Here is my fantasy. The PET scan results reveal no cancer. The biopsy was a false read. I am cancer free. That is why it is called a fantasy.
October 18. My entourage is with me for the 3:40 p.m. appointment with Dr. Wang. Steve, Katie and I are sitting in the waiting room when they call my name. We go to the exam room and make a brief stop for the weigh-in. I remove nothing – 101 lbs.
The nurse brings in an extra chair and then does the usual blood pressure, temperature check. After a bit of time, Dr. Wang comes in and we introduce him to Katie.
He pulls up the PET Scan images and slowly goes through each frame—from the top of my head to the top of my thighs. He points out my eyeballs, esophagus, heart and talks about how the radiated sugar attaches to cancer cells and glows. That is also true of anywhere there is fluid like the stomach and bladder. He looks for glowing where it should not glow.
The location that glows is my tumor and one small spot under my arm. The rest of the PET scan is clear. Whew. The cancer appears to be isolated. Encouraging news. At this point it is considered a recurrence of the breast cancer 19 years ago. Mostly due to the close proximity to the original cancer, even though this cancer is not estrogen receptive and the breast cancer tumor was estrogen receptive.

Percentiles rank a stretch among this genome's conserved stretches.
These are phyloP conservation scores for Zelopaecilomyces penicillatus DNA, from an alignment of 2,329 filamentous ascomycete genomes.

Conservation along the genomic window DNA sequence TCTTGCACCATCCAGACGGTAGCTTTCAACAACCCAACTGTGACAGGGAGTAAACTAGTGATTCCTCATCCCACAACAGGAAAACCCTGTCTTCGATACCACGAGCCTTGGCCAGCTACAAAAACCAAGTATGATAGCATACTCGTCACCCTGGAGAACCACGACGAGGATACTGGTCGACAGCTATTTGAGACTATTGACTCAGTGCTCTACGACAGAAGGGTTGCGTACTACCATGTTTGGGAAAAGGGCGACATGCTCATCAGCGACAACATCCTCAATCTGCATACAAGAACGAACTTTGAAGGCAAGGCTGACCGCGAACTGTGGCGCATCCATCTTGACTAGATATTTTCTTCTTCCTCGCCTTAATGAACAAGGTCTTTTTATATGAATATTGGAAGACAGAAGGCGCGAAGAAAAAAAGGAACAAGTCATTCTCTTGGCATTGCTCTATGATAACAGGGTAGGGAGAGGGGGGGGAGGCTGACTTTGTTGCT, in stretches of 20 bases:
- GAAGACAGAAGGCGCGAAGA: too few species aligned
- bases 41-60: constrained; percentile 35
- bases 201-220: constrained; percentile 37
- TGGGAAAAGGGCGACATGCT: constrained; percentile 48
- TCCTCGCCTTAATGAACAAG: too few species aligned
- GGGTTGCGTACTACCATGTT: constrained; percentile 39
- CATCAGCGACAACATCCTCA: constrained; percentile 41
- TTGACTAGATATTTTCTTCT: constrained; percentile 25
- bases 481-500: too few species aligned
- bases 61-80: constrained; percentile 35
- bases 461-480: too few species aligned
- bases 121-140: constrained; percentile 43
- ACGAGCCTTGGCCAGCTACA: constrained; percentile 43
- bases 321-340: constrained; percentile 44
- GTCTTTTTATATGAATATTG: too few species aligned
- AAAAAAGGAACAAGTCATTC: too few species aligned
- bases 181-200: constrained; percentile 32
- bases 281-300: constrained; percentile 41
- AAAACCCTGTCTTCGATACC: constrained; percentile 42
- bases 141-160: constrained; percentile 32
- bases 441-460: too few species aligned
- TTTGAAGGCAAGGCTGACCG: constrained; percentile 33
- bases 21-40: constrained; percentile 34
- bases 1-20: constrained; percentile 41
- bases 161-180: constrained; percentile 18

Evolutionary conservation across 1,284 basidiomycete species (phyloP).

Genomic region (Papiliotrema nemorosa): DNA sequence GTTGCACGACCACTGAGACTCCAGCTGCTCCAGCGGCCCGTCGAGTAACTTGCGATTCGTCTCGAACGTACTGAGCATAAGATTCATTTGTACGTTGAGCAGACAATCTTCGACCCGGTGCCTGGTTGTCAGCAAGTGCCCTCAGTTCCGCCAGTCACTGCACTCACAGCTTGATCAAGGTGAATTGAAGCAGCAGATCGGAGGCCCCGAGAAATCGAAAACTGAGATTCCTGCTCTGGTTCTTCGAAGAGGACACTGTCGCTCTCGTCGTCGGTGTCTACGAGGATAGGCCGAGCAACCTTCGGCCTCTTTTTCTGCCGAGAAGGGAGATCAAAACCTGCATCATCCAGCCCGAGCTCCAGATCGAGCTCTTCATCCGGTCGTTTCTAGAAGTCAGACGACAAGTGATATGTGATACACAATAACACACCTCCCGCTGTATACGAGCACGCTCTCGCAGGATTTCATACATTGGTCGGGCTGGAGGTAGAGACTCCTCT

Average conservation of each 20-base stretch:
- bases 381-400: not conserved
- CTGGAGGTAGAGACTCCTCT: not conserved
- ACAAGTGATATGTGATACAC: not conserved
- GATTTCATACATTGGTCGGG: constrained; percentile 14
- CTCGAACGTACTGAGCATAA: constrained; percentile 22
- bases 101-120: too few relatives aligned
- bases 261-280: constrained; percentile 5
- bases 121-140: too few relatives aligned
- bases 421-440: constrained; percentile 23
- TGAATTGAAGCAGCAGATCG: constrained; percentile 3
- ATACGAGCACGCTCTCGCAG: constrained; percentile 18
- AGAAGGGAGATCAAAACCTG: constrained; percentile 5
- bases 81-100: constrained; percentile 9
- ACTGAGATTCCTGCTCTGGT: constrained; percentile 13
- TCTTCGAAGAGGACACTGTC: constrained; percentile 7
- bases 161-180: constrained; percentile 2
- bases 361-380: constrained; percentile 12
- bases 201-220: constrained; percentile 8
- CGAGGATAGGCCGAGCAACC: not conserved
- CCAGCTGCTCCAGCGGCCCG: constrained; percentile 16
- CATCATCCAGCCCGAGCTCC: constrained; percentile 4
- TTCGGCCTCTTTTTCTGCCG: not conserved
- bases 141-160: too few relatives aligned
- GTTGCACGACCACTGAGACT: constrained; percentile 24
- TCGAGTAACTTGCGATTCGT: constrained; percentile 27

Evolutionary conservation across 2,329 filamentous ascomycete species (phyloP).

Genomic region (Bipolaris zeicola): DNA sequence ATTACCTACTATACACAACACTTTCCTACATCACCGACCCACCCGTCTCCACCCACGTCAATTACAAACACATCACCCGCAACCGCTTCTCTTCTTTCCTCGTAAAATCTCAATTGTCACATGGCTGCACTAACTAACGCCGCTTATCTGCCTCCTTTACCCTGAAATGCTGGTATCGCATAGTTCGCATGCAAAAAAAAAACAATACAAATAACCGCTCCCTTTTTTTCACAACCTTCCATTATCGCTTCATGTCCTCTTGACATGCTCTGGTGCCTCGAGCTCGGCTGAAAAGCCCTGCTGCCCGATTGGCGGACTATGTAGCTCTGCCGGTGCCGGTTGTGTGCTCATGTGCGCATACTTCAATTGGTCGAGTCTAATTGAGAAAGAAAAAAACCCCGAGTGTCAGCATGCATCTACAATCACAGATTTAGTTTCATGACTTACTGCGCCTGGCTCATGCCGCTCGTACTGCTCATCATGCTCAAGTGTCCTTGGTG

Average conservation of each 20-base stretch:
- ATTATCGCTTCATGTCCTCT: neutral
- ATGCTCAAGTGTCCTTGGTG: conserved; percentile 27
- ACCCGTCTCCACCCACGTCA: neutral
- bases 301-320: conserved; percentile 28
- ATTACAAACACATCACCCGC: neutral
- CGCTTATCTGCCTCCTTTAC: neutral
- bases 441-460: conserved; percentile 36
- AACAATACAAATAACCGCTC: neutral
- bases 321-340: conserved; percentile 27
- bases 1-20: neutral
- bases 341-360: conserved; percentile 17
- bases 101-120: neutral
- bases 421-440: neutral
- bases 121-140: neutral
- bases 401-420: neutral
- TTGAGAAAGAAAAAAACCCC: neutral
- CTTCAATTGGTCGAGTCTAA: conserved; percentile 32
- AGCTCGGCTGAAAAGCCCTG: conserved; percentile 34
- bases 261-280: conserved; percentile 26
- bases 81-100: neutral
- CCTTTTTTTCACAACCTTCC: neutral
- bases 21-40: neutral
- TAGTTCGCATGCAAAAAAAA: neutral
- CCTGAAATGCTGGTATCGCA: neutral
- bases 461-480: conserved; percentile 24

We talk about treatment. He suggests that the surgical removal of the pea-sized tumor under the arm would be relatively simple. But the main tumor—the poorly differentiated carcinoma—attached to the muscle is tricky. There is no one locally he would recommend. UCSF is my best option going forward. What oncologist would I like to be referred to? I just happen to have a name given to me by a doctor friend on my Board of Directors. Oncologist Hope Rugo. Dr. Wang holds Dr. Rugo in very high regard and hopes I can get an appointment with her as she is in high demand. He also wants to refer me to a UCSF breast cancer surgeon. A friend who recently had a double mastectomy gave Katie the name of Dr. Cheryl Ewing. a surgeon who she highly recommended. Dr. Wang also knows or knows of Dr. Ewing and agrees I would be in excellent hands in her care. The referrals are made.
So now I wait for the schedulers to call.
There is a sense of encouragement. Steve and Katie see it as good news. For me, it’s hard to see any news as good news as long as I still have cancer. I’m grateful it is in one area, for sure. For me it will be good news when it is gone.
Life is a shipwreck, but we must not forget to sing in the lifeboats. —Voltaire